What to Do If Your Dog Eats Chicken Bones

It can be a nerve-wracking experience when your furry friend snatches something they shouldn’t. Chicken bones are a common concern for dog owners, as cooked bones can pose serious hazards. However, it’s important not to panic. In this article, we’ll help you determine whether the chicken bones your dog ingested are a potential problem or no big deal.

Assess the Situation

First and foremost, if your dog is gagging or choking and you can safely remove the bone from their throat, do so immediately. If not, contact your veterinarian right away. In most cases, however, the bone will have already made its way to your dog’s stomach. While this is still a concern, it’s essential to stay calm and assess the situation.

Is Your Dog Acting Normal?

If your dog is behaving as usual, with a cheeky grin and a wagging tail, the bone is likely on its way to being digested. However, as a responsible pet parent, it’s natural to have concerns. The good news is, as long as your dog seems fine, you have time on your side.

How Will the Bone Exit Your Dog’s System?

Once ingested, there are three ways a bone may leave your dog’s system. Firstly, they may vomit up the bone, although this is unlikely. It’s crucial not to try to induce vomiting, as it can cause further harm to their stomach or throat.

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Secondly, your veterinarian may surgically remove the bone from your dog’s stomach. This method is used only if the dog shows signs of distress or if the bone becomes problematic.

Lastly, the bone may pass through your dog’s digestive tract naturally. This is the safest option, as long as the bone doesn’t cause any issues. If you believe there is no immediate danger, it’s best to contact your vet for advice and let them know what has happened.

Cooked Bones vs. Raw Bones

Raw meaty bones are often safe for dogs to consume. Dogs have a digestive system designed to process bones, especially when they are part of a meaty meal. However, when it comes to cooked bones, they are considered more dangerous. Cooked bones are more brittle and may splinter, potentially causing harm to your dog’s mouth, throat, stomach, or intestines.

Monitoring Your Dog

If your dog has eaten chicken bones but seems fine, your role now is to keep a close eye on them and monitor their bowel movements. Look out for any changes in demeanor or behavior, as signs of pain may indicate that the bone has become stuck or caused internal injury. If you notice any of these symptoms, it’s time to visit your veterinarian:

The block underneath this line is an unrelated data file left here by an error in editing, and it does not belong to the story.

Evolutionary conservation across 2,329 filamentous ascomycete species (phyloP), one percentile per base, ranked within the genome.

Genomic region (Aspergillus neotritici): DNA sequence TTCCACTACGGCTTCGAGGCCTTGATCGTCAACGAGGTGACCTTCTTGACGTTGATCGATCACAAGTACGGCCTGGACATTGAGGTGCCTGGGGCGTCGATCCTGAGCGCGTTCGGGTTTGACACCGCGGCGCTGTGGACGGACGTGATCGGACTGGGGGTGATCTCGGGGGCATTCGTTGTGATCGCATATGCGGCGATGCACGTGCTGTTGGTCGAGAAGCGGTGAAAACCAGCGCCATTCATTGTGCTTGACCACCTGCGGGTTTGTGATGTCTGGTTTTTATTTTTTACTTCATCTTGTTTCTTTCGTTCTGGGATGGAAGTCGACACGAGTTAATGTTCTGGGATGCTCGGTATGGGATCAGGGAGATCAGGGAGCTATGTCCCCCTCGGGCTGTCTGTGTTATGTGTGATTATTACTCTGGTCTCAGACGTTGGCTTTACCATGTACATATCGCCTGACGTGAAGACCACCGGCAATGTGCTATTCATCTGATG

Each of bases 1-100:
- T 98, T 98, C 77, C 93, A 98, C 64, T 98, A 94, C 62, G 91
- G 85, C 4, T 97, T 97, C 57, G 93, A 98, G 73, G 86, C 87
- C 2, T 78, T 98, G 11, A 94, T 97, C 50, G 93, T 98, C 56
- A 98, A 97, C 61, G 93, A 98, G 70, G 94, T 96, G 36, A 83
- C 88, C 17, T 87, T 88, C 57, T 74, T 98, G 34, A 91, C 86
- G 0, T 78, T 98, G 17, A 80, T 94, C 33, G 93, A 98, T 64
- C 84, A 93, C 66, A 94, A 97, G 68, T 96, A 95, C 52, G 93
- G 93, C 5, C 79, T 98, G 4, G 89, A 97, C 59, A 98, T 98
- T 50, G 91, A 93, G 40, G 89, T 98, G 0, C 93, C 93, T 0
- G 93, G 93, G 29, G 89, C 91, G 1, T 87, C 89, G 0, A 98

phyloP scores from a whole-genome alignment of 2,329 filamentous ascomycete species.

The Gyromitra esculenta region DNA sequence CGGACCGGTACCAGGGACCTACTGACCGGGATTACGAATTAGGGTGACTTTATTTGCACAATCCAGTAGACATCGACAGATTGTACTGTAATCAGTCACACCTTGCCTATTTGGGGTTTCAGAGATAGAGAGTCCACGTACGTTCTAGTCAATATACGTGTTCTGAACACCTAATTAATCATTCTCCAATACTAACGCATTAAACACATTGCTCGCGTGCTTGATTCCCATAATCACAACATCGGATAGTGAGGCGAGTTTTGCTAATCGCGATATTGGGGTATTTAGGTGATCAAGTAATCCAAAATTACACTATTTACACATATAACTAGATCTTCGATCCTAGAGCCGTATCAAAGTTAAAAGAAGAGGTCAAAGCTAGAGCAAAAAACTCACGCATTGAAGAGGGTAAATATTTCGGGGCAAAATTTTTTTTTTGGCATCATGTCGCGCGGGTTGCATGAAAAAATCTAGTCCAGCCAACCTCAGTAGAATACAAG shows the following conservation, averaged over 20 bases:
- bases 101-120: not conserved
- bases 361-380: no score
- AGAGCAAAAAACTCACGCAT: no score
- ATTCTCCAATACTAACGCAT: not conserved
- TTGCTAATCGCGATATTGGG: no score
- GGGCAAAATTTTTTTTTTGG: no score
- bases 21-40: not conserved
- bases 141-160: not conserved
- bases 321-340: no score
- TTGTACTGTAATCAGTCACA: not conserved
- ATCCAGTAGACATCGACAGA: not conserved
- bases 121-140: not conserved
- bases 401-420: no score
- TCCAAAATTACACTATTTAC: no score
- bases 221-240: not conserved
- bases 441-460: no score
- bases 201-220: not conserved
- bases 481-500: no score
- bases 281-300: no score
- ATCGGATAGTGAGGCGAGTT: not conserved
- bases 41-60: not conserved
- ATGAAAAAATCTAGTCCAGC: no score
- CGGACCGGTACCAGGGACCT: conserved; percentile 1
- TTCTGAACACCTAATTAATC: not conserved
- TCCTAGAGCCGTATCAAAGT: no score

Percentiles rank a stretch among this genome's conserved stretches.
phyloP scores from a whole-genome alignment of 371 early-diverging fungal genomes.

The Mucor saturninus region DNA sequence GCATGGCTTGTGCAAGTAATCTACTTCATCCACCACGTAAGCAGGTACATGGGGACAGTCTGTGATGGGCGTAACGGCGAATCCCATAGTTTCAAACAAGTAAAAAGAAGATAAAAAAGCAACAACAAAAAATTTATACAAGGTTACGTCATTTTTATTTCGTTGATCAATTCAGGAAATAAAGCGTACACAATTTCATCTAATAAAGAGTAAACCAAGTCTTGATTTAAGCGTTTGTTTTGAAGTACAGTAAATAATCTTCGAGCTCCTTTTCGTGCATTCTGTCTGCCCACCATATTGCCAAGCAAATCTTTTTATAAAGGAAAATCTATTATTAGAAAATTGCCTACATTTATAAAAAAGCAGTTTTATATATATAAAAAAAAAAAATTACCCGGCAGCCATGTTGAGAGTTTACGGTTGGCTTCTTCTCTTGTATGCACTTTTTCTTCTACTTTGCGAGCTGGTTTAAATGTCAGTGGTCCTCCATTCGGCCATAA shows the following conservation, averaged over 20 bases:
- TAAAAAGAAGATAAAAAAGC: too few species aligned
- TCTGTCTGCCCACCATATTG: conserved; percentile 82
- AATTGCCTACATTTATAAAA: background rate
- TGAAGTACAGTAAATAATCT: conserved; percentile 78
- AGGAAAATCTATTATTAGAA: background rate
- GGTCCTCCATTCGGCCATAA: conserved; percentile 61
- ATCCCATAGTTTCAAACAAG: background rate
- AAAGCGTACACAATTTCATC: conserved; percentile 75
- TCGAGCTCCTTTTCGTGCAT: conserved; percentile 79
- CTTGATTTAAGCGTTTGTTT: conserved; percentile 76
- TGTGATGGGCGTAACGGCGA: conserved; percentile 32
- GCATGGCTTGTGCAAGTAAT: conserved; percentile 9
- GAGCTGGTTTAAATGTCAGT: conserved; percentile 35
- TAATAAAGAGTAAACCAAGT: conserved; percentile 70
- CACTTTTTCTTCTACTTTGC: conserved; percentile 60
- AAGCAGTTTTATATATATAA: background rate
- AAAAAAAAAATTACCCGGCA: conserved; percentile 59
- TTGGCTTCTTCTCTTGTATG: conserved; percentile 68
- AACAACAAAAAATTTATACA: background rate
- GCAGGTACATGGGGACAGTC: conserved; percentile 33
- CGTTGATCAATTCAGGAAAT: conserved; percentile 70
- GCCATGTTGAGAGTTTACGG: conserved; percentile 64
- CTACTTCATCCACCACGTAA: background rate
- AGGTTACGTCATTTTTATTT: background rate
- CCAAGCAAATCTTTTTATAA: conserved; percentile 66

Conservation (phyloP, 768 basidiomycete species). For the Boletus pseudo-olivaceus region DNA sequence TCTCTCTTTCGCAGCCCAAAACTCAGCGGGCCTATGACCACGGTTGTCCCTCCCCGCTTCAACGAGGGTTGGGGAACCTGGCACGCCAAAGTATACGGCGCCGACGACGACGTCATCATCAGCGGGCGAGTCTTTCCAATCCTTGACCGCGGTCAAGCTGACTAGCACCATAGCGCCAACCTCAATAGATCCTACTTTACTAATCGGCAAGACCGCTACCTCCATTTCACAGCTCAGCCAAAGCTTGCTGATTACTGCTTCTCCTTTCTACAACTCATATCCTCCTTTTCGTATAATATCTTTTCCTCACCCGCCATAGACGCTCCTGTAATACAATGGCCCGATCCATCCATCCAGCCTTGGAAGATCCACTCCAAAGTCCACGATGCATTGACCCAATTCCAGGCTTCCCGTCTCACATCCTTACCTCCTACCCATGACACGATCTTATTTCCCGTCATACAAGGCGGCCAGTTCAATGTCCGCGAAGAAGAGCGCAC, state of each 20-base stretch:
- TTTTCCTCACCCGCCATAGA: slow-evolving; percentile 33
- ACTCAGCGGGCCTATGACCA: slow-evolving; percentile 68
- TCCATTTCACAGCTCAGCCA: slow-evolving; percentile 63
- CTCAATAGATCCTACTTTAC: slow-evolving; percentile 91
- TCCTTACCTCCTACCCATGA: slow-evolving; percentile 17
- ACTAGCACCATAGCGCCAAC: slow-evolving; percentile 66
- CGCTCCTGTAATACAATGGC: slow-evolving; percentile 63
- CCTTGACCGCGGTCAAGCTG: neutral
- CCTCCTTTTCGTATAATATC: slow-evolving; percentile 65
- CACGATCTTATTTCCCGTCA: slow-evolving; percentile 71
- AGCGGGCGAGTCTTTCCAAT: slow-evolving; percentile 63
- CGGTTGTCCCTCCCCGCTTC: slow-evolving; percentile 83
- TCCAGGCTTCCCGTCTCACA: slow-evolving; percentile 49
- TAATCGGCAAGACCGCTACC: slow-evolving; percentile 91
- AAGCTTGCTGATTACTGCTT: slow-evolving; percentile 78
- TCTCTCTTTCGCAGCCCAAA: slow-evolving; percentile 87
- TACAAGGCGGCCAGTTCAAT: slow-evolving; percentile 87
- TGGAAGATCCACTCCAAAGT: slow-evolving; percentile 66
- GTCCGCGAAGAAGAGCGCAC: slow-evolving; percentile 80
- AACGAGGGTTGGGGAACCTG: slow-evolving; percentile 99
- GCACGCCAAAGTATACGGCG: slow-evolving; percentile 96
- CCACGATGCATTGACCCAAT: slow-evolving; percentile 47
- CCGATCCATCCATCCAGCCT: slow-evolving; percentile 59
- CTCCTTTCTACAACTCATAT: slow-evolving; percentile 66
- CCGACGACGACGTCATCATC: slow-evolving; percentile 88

• Vomiting or retching
  • Excessive drooling or panting
  • Restlessness and discomfort
  • Tiredness and reluctance to move
  • Refusal to eat
  • Unusual stretching or movements
  • Whining or crying when the abdomen is touched
  • Bleeding from the bottom, diarrhea, or straining during bowel movements
  • Any other abnormal behavior that indicates pain or discomfort
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Remember, you know your dog best and can determine if their behavior is normal. If you observe any of the listed symptoms, do not delay in seeking veterinary care.

Prevention is Key

Preventing your dog from accessing chicken bones is always the best approach. Avoid feeding them table scraps and ensure your kitchen trash bins have secure lids. Regularly check your yard for foreign objects, and keep a close eye on your dog in outdoor spaces.

If you do choose to feed your dog a raw food diet, including bones, consult with your veterinarian first and follow their guidance.


Q: What should I do if my dog eats chicken bones?
A: Remain calm and assess the situation. If your dog shows signs of distress, contact your veterinarian. Otherwise, monitor their behavior and bowel movements closely.

Q: Are cooked chicken bones safe for dogs?
A: No, cooked bones are considered more dangerous than raw bones. They can splinter and cause harm to your dog’s digestive system.

Q: When should I take my dog to the vet?
A: If your dog displays any symptoms such as vomiting, restlessness, or refusal to eat, it’s important to seek veterinary care.


If your dog has eaten chicken bones, the most crucial thing is to stay calm and assess the situation. While cooked bones can be hazardous, raw bones are generally safe. Monitor your dog closely for any signs of distress and contact your veterinarian if necessary. Remember, prevention is always better than cure, so be mindful of what your dog has access to, both at home and outdoors.

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